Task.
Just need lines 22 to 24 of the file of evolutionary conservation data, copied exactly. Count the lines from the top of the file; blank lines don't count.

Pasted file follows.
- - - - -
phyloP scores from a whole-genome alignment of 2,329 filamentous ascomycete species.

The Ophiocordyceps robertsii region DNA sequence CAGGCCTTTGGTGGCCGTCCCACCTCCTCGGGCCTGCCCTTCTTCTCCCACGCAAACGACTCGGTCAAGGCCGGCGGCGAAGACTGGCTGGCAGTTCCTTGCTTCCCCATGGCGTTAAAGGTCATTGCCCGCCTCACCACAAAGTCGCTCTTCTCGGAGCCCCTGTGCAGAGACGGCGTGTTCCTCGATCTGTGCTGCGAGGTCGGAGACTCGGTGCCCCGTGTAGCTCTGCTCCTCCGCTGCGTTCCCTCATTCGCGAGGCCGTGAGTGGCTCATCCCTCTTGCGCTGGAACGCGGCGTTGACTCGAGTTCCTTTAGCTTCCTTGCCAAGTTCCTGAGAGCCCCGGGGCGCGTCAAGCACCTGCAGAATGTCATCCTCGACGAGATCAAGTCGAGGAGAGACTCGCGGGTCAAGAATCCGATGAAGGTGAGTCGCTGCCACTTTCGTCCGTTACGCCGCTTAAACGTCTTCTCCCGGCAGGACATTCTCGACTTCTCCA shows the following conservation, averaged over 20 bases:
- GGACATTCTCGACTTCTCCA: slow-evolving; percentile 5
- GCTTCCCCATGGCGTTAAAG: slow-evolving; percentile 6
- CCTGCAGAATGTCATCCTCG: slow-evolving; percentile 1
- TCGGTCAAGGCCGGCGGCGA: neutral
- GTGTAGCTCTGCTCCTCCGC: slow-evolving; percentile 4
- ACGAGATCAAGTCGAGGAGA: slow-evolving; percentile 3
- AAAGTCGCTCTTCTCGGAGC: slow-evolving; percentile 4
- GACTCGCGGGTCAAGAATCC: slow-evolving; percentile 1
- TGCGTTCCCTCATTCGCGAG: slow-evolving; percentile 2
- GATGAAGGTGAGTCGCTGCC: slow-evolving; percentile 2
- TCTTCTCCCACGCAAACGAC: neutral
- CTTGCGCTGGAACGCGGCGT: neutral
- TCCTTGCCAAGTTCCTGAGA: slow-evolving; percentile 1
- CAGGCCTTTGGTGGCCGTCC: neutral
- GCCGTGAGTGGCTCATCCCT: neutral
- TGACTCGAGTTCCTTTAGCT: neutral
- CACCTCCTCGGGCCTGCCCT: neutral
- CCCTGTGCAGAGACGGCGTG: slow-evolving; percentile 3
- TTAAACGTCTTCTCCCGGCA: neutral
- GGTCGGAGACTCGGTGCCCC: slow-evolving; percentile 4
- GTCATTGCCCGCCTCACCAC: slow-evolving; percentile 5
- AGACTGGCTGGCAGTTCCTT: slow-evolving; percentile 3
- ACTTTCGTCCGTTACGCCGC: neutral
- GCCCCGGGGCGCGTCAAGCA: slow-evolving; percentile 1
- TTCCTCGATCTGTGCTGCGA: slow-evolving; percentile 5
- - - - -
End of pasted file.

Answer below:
- GGTCGGAGACTCGGTGCCCC: slow-evolving; percentile 4
- GTCATTGCCCGCCTCACCAC: slow-evolving; percentile 5
- AGACTGGCTGGCAGTTCCTT: slow-evolving; percentile 3